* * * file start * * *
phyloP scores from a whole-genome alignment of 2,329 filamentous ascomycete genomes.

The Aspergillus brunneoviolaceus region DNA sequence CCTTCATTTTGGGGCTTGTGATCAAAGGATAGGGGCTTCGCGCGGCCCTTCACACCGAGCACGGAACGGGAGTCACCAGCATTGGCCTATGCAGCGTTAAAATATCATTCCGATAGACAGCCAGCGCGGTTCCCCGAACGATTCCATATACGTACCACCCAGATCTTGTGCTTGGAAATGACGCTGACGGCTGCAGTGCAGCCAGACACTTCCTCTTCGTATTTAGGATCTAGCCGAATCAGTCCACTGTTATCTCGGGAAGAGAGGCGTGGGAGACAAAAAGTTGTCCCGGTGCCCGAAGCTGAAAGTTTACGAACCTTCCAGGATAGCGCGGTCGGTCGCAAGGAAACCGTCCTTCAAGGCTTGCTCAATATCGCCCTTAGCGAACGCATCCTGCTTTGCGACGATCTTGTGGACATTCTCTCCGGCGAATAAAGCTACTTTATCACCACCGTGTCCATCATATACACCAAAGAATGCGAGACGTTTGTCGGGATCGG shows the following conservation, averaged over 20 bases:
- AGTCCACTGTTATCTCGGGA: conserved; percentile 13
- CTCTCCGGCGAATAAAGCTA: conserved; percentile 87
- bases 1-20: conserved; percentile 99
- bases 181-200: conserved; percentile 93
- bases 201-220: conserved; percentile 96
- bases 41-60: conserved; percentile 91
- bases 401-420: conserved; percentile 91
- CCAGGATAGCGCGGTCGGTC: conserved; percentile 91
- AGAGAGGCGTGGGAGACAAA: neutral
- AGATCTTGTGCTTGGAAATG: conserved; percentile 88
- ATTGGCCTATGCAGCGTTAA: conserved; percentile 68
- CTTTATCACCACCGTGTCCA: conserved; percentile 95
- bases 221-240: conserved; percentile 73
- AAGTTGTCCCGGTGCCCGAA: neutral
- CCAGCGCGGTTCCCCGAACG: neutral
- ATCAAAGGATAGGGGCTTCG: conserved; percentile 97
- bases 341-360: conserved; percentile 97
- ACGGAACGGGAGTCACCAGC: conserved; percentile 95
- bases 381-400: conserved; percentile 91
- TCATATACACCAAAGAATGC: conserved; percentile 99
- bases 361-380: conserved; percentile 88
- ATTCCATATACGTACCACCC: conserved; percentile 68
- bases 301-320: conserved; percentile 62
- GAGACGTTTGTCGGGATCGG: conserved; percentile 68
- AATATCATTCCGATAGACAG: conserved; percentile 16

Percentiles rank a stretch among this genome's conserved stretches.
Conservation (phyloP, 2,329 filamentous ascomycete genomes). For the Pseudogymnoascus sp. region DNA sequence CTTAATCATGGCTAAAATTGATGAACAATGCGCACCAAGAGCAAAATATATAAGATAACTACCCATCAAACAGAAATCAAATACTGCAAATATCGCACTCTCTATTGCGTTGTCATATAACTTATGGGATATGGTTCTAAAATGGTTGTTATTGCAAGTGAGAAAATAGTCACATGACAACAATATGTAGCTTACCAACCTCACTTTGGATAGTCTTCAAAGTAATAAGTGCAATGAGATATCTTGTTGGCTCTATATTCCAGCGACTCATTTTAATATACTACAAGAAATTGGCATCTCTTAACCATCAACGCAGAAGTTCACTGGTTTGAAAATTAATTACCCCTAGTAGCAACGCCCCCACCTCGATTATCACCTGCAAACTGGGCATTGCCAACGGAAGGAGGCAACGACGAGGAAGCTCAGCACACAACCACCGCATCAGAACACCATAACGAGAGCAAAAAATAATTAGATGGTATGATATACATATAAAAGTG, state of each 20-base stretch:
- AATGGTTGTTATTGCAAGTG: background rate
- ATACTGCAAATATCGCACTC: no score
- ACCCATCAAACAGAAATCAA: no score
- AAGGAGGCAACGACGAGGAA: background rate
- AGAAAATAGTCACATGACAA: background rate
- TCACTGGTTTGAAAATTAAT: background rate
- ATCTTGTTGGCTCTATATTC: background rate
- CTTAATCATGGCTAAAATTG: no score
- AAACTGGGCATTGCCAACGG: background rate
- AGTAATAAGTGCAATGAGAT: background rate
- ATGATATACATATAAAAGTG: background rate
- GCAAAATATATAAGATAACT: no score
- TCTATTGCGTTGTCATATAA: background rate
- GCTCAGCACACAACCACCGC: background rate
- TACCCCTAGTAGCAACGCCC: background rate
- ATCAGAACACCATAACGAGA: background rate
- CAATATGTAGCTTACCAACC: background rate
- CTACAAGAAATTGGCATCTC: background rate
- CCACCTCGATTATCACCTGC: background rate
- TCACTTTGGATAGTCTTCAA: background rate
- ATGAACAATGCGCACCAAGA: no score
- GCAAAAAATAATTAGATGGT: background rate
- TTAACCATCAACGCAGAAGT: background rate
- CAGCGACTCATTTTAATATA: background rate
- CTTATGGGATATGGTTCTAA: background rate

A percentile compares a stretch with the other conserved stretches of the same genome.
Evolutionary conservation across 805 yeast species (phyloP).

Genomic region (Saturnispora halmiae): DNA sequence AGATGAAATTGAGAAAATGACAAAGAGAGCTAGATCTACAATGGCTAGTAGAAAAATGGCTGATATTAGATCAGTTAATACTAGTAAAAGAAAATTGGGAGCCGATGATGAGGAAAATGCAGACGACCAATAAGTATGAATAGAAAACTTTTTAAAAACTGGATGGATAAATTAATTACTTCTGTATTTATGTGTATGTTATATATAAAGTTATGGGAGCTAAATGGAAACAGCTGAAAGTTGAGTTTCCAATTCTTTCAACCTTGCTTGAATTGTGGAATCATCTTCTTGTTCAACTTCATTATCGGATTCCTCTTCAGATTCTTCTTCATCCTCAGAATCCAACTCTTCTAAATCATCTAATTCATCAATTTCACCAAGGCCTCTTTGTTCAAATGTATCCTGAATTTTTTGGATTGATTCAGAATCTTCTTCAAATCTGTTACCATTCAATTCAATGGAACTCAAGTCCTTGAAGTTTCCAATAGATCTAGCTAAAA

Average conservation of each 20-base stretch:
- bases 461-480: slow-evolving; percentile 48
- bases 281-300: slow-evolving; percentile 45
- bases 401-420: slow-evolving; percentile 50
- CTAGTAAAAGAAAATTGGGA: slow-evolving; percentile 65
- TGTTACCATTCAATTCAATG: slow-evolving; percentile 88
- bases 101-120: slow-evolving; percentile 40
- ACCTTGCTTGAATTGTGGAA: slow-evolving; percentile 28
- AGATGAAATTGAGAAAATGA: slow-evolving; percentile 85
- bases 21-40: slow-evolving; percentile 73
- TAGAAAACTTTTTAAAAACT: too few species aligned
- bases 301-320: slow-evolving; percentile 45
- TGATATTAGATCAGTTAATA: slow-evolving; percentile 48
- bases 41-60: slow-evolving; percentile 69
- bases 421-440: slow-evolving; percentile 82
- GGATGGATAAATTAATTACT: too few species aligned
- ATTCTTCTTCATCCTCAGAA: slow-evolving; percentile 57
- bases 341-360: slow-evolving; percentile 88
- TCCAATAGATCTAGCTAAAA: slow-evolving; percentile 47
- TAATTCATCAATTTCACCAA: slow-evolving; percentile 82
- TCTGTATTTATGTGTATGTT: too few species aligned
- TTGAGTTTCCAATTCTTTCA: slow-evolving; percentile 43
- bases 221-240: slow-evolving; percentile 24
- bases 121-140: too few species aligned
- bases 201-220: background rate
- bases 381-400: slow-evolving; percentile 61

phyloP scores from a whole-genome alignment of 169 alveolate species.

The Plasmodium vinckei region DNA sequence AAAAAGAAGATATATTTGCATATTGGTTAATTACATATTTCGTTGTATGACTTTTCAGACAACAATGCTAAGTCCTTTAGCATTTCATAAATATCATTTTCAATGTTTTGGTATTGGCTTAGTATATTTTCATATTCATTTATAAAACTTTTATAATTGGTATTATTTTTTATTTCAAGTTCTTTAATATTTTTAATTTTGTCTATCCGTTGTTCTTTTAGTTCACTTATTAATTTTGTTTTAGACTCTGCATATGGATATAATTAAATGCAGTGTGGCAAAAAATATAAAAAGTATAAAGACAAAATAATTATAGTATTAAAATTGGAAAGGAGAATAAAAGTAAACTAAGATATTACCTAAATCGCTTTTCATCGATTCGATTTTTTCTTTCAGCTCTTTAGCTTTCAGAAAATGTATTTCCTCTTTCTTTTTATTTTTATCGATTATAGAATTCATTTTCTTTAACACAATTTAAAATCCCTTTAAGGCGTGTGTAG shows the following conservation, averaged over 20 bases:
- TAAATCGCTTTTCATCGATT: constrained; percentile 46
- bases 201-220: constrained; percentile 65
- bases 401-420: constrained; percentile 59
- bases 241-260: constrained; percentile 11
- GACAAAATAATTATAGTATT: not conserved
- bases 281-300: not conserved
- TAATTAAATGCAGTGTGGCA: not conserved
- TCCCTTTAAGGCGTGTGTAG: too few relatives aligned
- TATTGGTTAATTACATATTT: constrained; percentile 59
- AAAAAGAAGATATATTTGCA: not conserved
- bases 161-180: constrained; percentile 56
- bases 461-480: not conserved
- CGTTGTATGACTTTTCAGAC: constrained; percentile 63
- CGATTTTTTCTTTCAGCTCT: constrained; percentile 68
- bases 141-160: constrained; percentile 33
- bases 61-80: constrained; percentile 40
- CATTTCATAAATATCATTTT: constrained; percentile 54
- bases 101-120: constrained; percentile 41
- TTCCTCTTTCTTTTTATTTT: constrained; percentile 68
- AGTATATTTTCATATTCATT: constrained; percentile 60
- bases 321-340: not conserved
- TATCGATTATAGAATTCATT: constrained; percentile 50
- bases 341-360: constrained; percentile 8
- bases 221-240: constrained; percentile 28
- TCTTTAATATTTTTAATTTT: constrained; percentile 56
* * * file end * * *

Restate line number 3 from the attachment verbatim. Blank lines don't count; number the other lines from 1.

- AGTCCACTGTTATCTCGGGA: conserved; percentile 13